Slavery, Sugar, and the Culture of Refinement Kay Dian Kriz

Publication date:
27 Jun 2008
Paul Mellon Centre
288 pages: 254 x 190mm
80 b-w + 40 color illus.
Sales territories:


This highly original book asks new questions about paintings and prints associated with the British West Indies between 1700 and 1840, when the trade in sugar and slaves was most active and profitable. In a wide-ranging study of scientific illustrations, scenes of daily life, caricatures, and landscape imagery, Kay Dian Kriz analyzes the visual culture of refinement that accompanied the brutal process by which African slaves transformed “rude” sugar cane into pure white crystals.

In these works refinement is usually associated with the metropole, and “rudeness” with the colonies. Many artists capitalized on those characteristics of rudeness—animality, sensuality, and savagery—that increasingly became associated with all the island inhabitants. Yet other artists produced works that offered the possibility of colonial refinement, not just economic profit and sexual pleasure, thus complicating perceptions of difference between the two sides of the Atlantic.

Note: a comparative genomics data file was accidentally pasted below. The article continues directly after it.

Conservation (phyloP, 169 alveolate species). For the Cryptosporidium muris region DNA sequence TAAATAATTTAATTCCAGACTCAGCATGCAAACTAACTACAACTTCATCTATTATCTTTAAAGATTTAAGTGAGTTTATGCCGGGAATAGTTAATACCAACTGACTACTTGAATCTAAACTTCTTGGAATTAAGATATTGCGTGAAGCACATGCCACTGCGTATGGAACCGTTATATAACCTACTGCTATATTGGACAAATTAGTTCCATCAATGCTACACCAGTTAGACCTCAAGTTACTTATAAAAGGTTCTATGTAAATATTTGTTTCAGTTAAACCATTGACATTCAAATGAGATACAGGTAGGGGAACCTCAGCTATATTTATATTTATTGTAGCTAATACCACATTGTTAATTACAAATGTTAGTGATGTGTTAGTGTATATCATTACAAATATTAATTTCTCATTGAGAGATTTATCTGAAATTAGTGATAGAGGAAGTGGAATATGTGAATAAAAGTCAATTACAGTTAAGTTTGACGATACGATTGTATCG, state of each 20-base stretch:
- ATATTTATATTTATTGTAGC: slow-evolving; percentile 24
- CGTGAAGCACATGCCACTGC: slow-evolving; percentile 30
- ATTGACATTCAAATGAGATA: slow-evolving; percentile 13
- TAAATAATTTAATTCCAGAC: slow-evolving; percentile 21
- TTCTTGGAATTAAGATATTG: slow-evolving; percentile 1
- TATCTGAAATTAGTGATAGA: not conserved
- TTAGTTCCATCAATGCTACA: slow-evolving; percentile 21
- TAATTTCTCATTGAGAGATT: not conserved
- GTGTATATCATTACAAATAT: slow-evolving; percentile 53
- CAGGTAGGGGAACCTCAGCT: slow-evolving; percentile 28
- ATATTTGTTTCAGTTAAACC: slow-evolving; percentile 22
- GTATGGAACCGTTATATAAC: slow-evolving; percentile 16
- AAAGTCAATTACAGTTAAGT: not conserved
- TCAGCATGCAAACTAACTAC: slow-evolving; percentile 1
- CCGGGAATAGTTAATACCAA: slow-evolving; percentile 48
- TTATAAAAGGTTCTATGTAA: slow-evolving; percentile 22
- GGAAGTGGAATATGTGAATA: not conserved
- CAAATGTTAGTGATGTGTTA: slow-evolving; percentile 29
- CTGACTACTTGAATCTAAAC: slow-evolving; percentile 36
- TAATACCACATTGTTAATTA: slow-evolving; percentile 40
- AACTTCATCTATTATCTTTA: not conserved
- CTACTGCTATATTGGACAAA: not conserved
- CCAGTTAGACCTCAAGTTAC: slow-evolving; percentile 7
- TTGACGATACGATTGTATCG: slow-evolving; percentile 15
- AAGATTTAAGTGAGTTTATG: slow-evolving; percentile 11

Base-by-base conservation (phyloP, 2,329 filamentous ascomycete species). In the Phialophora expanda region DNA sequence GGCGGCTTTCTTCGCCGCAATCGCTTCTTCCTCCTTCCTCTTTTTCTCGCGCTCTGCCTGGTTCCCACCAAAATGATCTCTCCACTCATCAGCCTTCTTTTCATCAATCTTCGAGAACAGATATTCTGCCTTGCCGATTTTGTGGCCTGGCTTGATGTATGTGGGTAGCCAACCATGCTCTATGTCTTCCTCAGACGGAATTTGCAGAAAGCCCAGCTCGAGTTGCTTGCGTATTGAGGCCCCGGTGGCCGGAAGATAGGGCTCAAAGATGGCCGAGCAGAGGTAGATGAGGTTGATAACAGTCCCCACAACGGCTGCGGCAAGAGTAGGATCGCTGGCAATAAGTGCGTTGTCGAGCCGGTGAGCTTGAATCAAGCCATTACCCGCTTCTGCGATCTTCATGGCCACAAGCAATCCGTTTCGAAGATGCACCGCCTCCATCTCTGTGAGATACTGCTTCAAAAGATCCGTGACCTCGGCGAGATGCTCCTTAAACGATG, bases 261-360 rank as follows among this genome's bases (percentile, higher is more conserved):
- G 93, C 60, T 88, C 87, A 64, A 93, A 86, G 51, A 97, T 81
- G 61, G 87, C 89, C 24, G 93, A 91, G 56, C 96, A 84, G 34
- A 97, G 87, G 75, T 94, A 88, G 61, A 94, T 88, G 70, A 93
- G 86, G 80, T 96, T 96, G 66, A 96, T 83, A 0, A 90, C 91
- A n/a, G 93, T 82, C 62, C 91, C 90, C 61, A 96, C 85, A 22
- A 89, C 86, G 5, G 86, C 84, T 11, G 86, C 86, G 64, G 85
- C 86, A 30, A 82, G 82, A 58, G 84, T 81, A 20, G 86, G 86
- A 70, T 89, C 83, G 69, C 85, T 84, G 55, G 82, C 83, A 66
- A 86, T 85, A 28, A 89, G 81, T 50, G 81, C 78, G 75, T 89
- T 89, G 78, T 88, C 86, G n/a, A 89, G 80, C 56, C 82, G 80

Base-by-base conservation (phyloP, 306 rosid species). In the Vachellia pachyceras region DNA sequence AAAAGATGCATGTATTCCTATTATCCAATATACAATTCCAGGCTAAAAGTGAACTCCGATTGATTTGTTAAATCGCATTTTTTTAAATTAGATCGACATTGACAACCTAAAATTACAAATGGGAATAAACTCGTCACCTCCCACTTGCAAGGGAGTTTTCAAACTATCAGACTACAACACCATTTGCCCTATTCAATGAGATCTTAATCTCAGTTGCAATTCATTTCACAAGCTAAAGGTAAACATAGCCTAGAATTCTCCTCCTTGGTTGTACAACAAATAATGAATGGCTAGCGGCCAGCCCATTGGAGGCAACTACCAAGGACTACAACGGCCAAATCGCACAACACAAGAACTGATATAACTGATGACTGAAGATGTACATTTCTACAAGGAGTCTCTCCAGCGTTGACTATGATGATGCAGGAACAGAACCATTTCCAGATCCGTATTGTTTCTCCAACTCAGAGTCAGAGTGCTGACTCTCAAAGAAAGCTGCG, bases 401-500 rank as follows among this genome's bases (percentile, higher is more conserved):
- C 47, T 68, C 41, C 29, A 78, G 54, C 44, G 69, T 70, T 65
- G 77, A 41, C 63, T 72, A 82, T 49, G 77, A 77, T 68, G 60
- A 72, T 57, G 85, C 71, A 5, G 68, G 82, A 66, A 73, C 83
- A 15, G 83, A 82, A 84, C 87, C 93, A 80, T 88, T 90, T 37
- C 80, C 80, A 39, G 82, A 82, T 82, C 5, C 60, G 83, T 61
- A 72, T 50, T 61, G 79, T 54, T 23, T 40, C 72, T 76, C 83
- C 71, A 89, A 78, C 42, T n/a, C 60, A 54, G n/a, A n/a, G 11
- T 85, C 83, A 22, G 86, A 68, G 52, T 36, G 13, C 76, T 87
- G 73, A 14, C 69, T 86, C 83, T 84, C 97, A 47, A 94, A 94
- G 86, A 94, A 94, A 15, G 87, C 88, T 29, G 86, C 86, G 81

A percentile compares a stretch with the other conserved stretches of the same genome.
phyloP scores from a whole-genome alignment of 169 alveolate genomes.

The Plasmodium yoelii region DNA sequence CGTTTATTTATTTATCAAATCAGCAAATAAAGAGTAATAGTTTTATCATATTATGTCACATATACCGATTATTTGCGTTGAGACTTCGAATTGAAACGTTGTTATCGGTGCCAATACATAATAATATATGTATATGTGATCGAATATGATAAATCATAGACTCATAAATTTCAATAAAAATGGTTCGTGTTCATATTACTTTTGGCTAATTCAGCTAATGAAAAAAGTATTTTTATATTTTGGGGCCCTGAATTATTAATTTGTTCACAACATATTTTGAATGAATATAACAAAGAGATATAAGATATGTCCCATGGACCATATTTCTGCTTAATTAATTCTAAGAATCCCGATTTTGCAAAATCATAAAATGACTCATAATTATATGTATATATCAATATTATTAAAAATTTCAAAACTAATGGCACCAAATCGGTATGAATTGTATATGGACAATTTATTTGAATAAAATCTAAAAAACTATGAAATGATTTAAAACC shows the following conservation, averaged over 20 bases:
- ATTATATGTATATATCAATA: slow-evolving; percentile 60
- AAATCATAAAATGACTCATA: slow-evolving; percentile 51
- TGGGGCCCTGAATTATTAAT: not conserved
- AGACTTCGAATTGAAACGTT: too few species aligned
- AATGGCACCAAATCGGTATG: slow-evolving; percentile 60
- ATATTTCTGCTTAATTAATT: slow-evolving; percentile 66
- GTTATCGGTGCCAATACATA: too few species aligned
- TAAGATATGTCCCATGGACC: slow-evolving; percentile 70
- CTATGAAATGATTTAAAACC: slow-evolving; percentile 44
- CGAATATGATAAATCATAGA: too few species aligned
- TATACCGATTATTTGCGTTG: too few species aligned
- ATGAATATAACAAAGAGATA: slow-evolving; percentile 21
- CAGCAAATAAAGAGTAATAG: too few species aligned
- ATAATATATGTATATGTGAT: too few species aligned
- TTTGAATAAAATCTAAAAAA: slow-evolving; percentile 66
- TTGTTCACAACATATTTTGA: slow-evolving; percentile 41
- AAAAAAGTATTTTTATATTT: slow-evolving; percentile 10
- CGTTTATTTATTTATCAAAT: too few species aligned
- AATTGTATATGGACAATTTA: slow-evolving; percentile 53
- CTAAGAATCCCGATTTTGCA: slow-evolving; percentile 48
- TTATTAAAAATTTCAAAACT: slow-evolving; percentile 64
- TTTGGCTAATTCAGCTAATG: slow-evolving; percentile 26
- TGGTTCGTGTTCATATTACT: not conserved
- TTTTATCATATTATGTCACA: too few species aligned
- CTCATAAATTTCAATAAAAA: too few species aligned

Kay Dian Kriz is associate professor of art history in the Department of History of Art and Architecture, Brown University. She is the author of The Idea of the English Landscape Painter (Yale).

Chosen as an Outstanding Academic Title for 2009 by Choice Magazine